• Mark

Must see Malbork

After visiting family in Germany, we had a little over a week that we planned to spend in Poland. Turns out that there is more to see in the country then one week's worth, but of all the sights that we knew that we wanted to visit, the Malbork Castle had been at the top of our list ever since a coworker had mentioned it as a possible sightseeing stop.


We left Germany in the mid-morning and headed straight across and into Poland. I had mentioned earlier on Facebook how much I appreciated being in a country where the drivers all respected simple rules - using their blinkers and only being in the left lane when passing people - driving etiquette that doesn't seem to exist in the States. It seemed like all was good, but while still in Germany a VW station-wagon flew past us and immediately cut into our lane and slammed on their brakes. A few expletives flew out of my mouth before a LED display in the back window lit up, flashing the following text:


"Polizei", "Folgen", "Police", "Follow"


That's a message that startles one a bit, we followed them off the highway and into a parking area, a split second thought of "We're about to be robbed" went through my head as two plain clothes officers stepped out of the car and headed our way. The initial German-English interaction was helped by Tina's ability to speak German, and they had a chuckle between themselves when they saw we had a rental car. The took our passports and then proceeded to sit in their car for what seemed like 20 minutes before returning to us. The listed the places we had recently been in, "St. Petersburg, Helsinki, Warsaw, Germany?". Tina explained that we had done World Cup and had gone to Schwerin for family before we were heading back into Poland. We asked we we were pulled over - I said not speeding and he laughed at that since we were one of the slower cars on the no limit Autobahn - and they said that they don't usually see cars with Warsaw plates in northern Germany and they wanted to just do a check. That seems strange, but that's the only explanation that we received, and we've just decided that we'll never know the real reason that they pulled us over. After about a 30 minute stop we were back on our way...


Alright, back to Poland. Malbork Castle is a USESCO site, and a 13th century castle built by the Teutonic Knights. We arrived into town at night just before dusk and quickly wandered around the outside of the castle to see the glorious glow of the setting sun on the outer castle walls. This we would recommend to anyone, the evening views are amazing.





From taking photos, we had plans of catching up on small tasks, photo editing, blog, etc., but the late sunset and the wonderful people of Poland intervened, we stopped into a bar built into an old lookout tower from the original city wall and found a group (one guy more so then the rest) who welcomed us in and tried to teach us the basic Polish we would need going forward. We were warned about sounding too German or Russian (hard since we had just come from a month in Russia), but by the time we left the bar we had a few basic words and a knowledge that it was too late for us to do anything but to go to bed.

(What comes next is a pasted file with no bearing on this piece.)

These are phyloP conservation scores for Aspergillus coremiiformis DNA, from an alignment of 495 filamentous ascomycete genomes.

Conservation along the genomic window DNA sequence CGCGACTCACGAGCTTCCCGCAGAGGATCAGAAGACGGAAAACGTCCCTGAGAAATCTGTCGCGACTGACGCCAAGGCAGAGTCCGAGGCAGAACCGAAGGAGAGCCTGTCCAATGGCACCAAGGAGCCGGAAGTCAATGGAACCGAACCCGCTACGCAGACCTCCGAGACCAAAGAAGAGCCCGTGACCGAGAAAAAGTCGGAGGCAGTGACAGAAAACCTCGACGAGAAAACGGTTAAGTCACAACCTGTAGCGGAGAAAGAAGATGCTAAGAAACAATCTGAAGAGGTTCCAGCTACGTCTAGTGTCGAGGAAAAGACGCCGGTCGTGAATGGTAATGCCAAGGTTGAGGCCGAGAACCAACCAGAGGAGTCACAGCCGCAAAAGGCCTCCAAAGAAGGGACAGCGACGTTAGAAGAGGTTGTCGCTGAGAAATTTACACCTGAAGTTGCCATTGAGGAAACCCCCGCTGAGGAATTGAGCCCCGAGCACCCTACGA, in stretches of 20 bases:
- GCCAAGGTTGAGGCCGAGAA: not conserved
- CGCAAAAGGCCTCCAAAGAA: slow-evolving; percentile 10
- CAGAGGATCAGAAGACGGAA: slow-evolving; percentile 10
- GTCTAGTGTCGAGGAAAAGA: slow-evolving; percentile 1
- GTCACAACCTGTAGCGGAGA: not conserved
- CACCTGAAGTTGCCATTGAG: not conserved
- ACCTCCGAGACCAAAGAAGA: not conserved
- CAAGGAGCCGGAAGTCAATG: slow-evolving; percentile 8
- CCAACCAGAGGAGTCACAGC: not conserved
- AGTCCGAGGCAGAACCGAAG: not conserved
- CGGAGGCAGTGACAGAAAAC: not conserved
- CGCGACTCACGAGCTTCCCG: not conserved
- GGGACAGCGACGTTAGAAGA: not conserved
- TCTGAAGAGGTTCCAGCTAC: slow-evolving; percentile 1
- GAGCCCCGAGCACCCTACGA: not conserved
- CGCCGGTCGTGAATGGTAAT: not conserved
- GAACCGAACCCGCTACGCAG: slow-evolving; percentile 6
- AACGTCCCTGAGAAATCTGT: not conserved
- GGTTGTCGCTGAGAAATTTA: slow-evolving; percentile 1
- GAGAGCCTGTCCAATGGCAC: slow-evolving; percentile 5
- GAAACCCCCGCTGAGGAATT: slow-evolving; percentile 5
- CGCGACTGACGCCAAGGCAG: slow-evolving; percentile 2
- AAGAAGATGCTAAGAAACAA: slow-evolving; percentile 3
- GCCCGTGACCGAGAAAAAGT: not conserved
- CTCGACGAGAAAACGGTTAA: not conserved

The next morning we got up and went down to the community dining area, no breakfast was provided, but we had brought some cheese and bread and stored it (along with a few beers) in the fridge. We were (I was, Tina just shrugged and said "This is how Europeans travel on the cheap") as a family of 4 sat down with a full breakfast spread. Full spread, they have a 4 level serving tray full of cheese and meat that they put a cozy over when they were done eating before carrying it to their car looking like it was a blanketed birdcage.


Then the castle, it is amazing, the tour includes audio guides in whatever language you need, they're GPS driven so when you step into a room it'll start talking about where you are - you back up and it stops and returns to the previous information. The place is massive, we spent almost 5 hours touring, a large part of the place has been reconstructed due to heavy damage during WWII. Even knowing a lot of the site was rebuilt, it is impressive, as a castle it was never captured - they had their own internal flour mill, something that prevented them from being subjected to a blockade of starvation to conquer them. It finally transferred hands when a King offered to pay it's soldiers the back pay they were owed by the Teutonic Knights, from then on it has been in Polish hands, to various degrees of usage.




Replica of the flour mill

The black spot on the wall is a cannonball fired to take down the central pillar

From Malbork we hopped in the car and headed off south, we decided to skip Gdansk on the knowledge that we will be back to Poland at some point and we will visit it when we can give it more priority. But we did decide that we needed to see the cemetery of WWI soldiers from the battle of Tannenberg, just a short drive south at Szkotowo. This one was moving, it's a small, unkempt place and somewhat hard to find. The battle of Tannenberg was a major victory for the Germans and a massive failure for the Russians, finding this site and the well worn, neglected site was eerily disturbing and rather sad.



We gave it our respect and then headed up to see the (what we read online was ruins of the) Tannenberg memorial. The memorial was the final resting place of Hindenburg, but that's all gone now - we arrived there to find an empty field with a sign stating what it once was.



That was enough for us, from there we got back in the car and headed west, on to see our next part of Poland....

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